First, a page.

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Fully researched history of British drag racing in the 1960s
100 previously unpublished dramatic colour pictures
A pictorial history of British drag racing from 1960-1969
How the sport of drag racing began in the UK
A perfect complement to the growing nostalgia drag racing scene
Ingenuity in action as racers develop their own speed equipment
Pictures include action shots and scenes from the pits
Period support vehicles feature in the pictures
Check out the period dress code of the fans and racers
All researched from primary sources
A detailed look at the first ten years of drag racing in Britain from 1960-1969, complemented by 100 dramatic colour pictures. It includes the visits by American dragsters, and the running of drag races on RAF airstrips by a growing band of enthusiasts with home-built machines. 1966 saw the opening of Santa Pod Raceway, Britain's first permanent drag strip; this book takes a look at the first four seasons racing there, and the development of the facility as entries and performances increased.
Born in America in the late 1940s, drag racing soon spread across the world, reaching Britain in 1960 when some local hot rod clubs joined forces to form the British Hot Rod Association.
At the same time, Sydney Allard saw drag racing as a new challenge, and began building an American style-dragster in the Allard workshops. Sydney also brought over teams of American dragsters to show the British what drag racing was all about, while the British Hot Rod Association was holding meetings on RAF runways with a growing number of enthusiasts who were building their own dragsters based on the American machine designs. John Bennett realised that for drag racing to grow in Britain a permanent facility needed to be found, and at the end of 1965, he announced that Podington airfield was to become Santa Pod Raceway, opening for business in 1966. This book takes a detailed look at the burgeoning British drag racing of the 1960s, complemented by rare colour photos. It follows the development of Santa Pod Raceway, and the ever increasing fields of competitors that ran there up to 1969. A fascinating, nostalgic study of one of the fastest, loudest, most powerful motor sports in the world.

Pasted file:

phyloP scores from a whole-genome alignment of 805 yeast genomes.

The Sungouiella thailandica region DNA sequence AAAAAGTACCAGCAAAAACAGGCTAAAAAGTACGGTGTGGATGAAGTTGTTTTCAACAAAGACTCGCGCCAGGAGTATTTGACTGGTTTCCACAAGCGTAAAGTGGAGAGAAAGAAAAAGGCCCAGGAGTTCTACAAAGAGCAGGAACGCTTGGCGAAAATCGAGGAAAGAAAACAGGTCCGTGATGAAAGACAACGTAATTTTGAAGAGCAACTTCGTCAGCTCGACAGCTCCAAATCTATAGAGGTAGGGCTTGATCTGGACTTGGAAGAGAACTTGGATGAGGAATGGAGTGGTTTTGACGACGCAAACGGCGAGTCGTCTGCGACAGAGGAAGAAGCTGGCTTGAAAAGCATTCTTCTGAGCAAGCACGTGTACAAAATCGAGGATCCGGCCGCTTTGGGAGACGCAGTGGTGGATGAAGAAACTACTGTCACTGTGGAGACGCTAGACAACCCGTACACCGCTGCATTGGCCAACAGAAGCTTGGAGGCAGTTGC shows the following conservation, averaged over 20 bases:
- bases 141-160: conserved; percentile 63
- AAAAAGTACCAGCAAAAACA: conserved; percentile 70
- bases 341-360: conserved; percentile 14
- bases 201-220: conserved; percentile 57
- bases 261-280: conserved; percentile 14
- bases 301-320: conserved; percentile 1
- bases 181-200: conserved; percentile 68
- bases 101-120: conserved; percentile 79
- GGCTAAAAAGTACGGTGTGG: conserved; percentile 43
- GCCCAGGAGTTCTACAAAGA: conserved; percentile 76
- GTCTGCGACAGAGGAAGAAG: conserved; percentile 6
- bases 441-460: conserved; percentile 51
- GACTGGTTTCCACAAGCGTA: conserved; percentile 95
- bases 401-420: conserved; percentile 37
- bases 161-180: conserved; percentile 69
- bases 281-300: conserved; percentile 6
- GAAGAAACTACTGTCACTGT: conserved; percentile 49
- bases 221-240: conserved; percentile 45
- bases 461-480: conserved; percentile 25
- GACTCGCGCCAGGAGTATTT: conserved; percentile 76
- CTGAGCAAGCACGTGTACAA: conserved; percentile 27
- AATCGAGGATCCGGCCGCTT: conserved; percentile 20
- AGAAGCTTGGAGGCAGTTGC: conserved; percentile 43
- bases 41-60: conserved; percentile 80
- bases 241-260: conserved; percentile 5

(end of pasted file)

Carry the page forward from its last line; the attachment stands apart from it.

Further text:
A fascinating nostalgic study of one of the fastest, loudest, most powerful motor sports in the world.
Nick's book is excellent and a must-read for anyone interested in the history of the sport. The quality of the reproduction of the pictures is outstanding: some are of sufficient clarity and colour to appear to be 3D which is doubly impressive given their age.
This is great stuff. The text is well-researched but it's the pics that count
with a wealth of images from the original Drag Fests to early meetings at Santa Pod.
Nobody can fail to be impressed by the photos. Pettitt has compiled the most amazing, amusing, evocative and downright period-perfect collection of photographs yet assembled. It's a beautiful time capsule for an era we'll not see the likes of again. For any true drag racing fan, this little softback is quite possibly the best £15 you'll spend this year.
A detailed look at the first ten years of drag racing in Britain from 1960-1969, complemented by 100 dramatic colour pictures. A fascinating, nostalgic study of one of the fastest, loudest, most powerful motor sports in the world.
Dragsters - which are custom built all out machines from bike engined karts to nitro burning blown 8litre V8 powered 210inch wheelbase projectiles.
Altereds - which are home built frames fitted with various engines and modified production bodies from Model T Fords to Falcon sports cars.
Street legal cars - from production Minis to modified American muscle cars.
Bikes - with home built frames and various engines from 49cc to 5litre injected Chevy V8s.